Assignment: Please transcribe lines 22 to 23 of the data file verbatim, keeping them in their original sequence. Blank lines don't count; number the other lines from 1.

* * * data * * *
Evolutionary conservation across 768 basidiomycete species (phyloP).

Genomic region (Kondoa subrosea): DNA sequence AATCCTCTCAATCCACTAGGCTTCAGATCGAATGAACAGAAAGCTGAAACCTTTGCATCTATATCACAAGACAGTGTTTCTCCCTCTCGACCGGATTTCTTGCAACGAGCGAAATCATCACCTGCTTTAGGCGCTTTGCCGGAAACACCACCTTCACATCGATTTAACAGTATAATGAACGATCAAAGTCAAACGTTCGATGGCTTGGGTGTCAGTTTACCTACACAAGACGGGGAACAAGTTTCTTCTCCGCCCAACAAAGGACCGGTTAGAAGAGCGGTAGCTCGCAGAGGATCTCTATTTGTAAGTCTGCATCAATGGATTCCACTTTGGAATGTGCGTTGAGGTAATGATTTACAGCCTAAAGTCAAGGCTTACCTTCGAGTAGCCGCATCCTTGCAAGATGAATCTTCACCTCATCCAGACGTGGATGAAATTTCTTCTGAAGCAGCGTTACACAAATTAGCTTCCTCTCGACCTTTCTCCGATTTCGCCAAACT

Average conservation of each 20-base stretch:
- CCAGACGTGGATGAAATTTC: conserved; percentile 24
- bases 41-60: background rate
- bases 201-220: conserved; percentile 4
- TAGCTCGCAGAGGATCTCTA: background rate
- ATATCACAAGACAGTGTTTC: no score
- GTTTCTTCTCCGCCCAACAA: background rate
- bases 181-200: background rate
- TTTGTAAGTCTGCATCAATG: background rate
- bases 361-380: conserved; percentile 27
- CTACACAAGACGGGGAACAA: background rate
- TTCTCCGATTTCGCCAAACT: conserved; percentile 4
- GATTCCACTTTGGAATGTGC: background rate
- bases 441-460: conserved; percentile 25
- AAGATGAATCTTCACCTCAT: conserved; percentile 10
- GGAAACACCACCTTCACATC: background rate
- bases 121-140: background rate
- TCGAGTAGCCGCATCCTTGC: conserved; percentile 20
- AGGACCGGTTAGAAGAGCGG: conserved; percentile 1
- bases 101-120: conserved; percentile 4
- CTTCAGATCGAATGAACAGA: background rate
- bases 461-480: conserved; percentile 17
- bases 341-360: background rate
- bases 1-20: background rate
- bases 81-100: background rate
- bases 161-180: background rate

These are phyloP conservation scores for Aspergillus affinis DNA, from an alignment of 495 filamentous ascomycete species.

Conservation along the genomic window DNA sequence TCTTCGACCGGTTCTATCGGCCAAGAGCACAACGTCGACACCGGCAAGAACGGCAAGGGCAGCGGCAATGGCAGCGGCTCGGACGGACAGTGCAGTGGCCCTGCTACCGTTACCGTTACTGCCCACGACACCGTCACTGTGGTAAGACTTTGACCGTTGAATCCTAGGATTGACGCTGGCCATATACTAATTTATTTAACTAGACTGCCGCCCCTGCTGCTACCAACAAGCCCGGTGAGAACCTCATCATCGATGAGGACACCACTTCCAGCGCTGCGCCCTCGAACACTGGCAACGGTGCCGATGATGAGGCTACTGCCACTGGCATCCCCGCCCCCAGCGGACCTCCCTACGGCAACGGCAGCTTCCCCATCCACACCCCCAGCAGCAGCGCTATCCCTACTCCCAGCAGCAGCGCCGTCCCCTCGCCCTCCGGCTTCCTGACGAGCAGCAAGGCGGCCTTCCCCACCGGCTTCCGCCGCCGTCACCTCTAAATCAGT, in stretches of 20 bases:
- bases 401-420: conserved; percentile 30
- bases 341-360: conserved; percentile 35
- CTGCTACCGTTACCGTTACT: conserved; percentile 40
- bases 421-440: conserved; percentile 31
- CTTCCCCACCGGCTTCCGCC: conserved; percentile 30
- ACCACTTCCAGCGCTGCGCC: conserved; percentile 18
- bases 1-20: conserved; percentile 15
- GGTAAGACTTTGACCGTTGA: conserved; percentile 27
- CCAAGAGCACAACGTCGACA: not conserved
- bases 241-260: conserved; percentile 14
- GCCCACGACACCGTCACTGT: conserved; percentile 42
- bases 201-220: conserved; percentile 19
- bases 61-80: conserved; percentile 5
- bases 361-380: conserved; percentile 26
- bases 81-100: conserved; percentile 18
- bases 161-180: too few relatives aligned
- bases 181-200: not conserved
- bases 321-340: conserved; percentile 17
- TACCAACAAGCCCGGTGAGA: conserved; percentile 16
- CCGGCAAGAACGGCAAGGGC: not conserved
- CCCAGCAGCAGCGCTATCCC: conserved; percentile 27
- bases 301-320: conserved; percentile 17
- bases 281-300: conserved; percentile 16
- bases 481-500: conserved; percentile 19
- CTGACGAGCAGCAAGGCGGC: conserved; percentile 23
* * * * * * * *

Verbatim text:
- bases 101-120: conserved; percentile 4
- CTTCAGATCGAATGAACAGA: background rate